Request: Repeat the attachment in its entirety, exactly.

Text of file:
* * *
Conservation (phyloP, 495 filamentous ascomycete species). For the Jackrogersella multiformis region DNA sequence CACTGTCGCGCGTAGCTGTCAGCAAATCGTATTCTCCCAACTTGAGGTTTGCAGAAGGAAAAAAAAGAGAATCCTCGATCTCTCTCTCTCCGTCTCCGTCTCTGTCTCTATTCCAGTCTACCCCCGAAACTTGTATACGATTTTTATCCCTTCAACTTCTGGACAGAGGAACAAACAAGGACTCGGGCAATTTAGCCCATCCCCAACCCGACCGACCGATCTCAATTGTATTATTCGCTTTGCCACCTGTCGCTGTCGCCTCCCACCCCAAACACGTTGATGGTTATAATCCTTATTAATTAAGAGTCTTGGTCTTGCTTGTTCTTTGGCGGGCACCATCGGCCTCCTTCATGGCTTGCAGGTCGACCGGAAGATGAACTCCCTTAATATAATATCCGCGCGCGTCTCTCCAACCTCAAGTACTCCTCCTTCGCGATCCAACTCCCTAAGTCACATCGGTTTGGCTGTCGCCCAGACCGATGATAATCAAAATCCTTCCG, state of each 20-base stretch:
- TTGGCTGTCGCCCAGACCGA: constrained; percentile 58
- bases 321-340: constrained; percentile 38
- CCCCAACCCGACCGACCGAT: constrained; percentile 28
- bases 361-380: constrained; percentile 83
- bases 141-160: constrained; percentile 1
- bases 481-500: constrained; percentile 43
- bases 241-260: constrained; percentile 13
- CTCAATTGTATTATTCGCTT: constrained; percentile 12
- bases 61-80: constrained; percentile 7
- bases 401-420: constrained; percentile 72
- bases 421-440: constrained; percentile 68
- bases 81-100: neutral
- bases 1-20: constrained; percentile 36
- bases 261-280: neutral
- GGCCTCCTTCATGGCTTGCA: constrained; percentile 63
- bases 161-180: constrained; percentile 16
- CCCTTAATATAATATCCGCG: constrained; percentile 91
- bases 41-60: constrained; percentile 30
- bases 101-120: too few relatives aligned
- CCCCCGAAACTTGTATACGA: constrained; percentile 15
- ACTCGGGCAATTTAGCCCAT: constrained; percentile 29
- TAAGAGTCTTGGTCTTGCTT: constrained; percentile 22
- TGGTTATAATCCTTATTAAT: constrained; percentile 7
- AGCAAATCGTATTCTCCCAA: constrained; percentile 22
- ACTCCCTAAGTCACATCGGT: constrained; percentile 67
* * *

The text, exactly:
Conservation (phyloP, 495 filamentous ascomycete species). For the Jackrogersella multiformis region DNA sequence CACTGTCGCGCGTAGCTGTCAGCAAATCGTATTCTCCCAACTTGAGGTTTGCAGAAGGAAAAAAAAGAGAATCCTCGATCTCTCTCTCTCCGTCTCCGTCTCTGTCTCTATTCCAGTCTACCCCCGAAACTTGTATACGATTTTTATCCCTTCAACTTCTGGACAGAGGAACAAACAAGGACTCGGGCAATTTAGCCCATCCCCAACCCGACCGACCGATCTCAATTGTATTATTCGCTTTGCCACCTGTCGCTGTCGCCTCCCACCCCAAACACGTTGATGGTTATAATCCTTATTAATTAAGAGTCTTGGTCTTGCTTGTTCTTTGGCGGGCACCATCGGCCTCCTTCATGGCTTGCAGGTCGACCGGAAGATGAACTCCCTTAATATAATATCCGCGCGCGTCTCTCCAACCTCAAGTACTCCTCCTTCGCGATCCAACTCCCTAAGTCACATCGGTTTGGCTGTCGCCCAGACCGATGATAATCAAAATCCTTCCG, state of each 20-base stretch:
- TTGGCTGTCGCCCAGACCGA: constrained; percentile 58
- bases 321-340: constrained; percentile 38
- CCCCAACCCGACCGACCGAT: constrained; percentile 28
- bases 361-380: constrained; percentile 83
- bases 141-160: constrained; percentile 1
- bases 481-500: constrained; percentile 43
- bases 241-260: constrained; percentile 13
- CTCAATTGTATTATTCGCTT: constrained; percentile 12
- bases 61-80: constrained; percentile 7
- bases 401-420: constrained; percentile 72
- bases 421-440: constrained; percentile 68
- bases 81-100: neutral
- bases 1-20: constrained; percentile 36
- bases 261-280: neutral
- GGCCTCCTTCATGGCTTGCA: constrained; percentile 63
- bases 161-180: constrained; percentile 16
- CCCTTAATATAATATCCGCG: constrained; percentile 91
- bases 41-60: constrained; percentile 30
- bases 101-120: too few relatives aligned
- CCCCCGAAACTTGTATACGA: constrained; percentile 15
- ACTCGGGCAATTTAGCCCAT: constrained; percentile 29
- TAAGAGTCTTGGTCTTGCTT: constrained; percentile 22
- TGGTTATAATCCTTATTAAT: constrained; percentile 7
- AGCAAATCGTATTCTCCCAA: constrained; percentile 22
- ACTCCCTAAGTCACATCGGT: constrained; percentile 67